Previously, its trees located around the village of Dampleux, about a hundred kilometers from the Belgian border, in the department of Aisne, suffered from drought “once every ten years”. But over the past decade, “this is the fifth time that this orchard has been in water stress, with an increasingly uncertain harvest, and small fruits that I’m not even sure of harvesting”, he notes. .

The farmer measures the caliber of a small light green apple: 52 millimeters instead of 70 at this time of year, “the size of a beautiful plum, but certainly not an apple”.

Dehydration has blocked the growth of its fruits, which “have barely grown for two months”. They may not even be fleshy enough to make compote – which would save some of the harvest, at a lower selling price.

This arborist “from father to son, over three generations”, has never seen so little rain, around 70 millimeters since April, three times less than usual in the department.

Faced with the worst drought France has known since 1959, farmers from north to south of the country are prohibited from watering their crops. The basin where Guillaume Seguin is located is not concerned, so he irrigates the feet of his trees in the evening, drop by drop. The long black pierced pipe, which winds only on some of its plots, brings about 50,000 liters of water per day.

A neighboring plot of 4.5 hectares with sandy, limestone soil could not be connected to the water network. Added to this is the effect of heat: apples with still light colors have their skin browned by sunburn, despite the thin whitish film of calcium sprayed and supposed to protect them.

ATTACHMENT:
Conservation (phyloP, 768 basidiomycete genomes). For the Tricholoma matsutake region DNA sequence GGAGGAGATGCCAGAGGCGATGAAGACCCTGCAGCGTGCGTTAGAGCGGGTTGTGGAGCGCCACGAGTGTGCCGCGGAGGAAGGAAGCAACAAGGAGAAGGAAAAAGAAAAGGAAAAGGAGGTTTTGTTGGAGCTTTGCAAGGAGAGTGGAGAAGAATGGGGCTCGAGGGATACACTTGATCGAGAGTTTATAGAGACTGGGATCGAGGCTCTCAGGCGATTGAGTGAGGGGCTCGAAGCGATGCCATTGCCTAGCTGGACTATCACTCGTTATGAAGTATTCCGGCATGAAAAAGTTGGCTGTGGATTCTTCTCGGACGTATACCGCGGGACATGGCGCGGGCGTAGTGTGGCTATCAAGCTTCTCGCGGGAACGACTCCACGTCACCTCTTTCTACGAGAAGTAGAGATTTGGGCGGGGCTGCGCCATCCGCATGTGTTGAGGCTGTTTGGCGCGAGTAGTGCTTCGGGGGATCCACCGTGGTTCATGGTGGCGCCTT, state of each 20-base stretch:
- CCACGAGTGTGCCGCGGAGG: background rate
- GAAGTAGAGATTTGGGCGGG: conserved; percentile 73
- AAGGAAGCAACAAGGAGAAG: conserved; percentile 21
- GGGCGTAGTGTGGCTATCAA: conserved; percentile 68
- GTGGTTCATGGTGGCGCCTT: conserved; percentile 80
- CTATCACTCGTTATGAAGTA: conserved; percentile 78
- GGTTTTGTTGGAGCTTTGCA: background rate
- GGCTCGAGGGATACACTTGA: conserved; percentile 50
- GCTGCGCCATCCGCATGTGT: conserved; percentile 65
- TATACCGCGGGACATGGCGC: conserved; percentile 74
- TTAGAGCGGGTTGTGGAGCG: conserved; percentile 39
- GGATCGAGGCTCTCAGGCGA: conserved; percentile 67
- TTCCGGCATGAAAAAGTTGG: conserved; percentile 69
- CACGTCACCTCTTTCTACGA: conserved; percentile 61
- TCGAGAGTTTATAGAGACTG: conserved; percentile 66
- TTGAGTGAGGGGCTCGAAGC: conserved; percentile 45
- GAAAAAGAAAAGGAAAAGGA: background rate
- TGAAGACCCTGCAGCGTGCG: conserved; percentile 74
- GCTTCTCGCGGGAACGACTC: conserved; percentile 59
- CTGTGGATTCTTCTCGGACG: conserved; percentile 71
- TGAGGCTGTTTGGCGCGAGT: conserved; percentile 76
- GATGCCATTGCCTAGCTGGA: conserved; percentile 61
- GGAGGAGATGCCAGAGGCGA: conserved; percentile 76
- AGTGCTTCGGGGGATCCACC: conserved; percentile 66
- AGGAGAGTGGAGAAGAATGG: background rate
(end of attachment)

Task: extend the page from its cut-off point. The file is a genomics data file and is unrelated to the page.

The arborist, who records around a million euros in sales each year with his 27 hectares of fruit and 300 hectares of cereals, hopes for no more than a “half harvest” this year on this parched plot.

– Flowering in danger –

A few hundred meters further, where the pears grow, the leaves have also begun to blacken, curl up and litter the ground, the trees shedding them to limit evaporation.

When there is a lack of water or “it is very hot, the tree no longer feeds, it closes its stomata – which allow it to breathe and carry out photosynthesis”, and stops feeding its fruits, explains Guillaume Seguin.

The harvest will also bear the brunt of a year marked by a succession of climatic calamities, including frost.

Arriving three weeks early, the early spring made his orchard vulnerable to cold snaps, and the flowers suffered the frosts of mid-April, which disrupted pollination.

He shows his deformed Conference pears, elongated “in the shape of bananas” and seedless due to poor pollination, which few early growers will want to buy.

The arborist does not know if he will not have to plant Pink Lady and Royal Gala apples within ten years, traditional from the South and better adapted to dry climates.

The drought is also likely to degrade next year’s flowering, as the trees take advantage of the summer to store up reserves for their future buds.

To continue his activity, the farmer plans in particular to dig “small boreholes which would supply a basin” in winter, by drawing from the water tables, a method of storing water acclaimed by farmers but much criticized by associations of defense of the environment.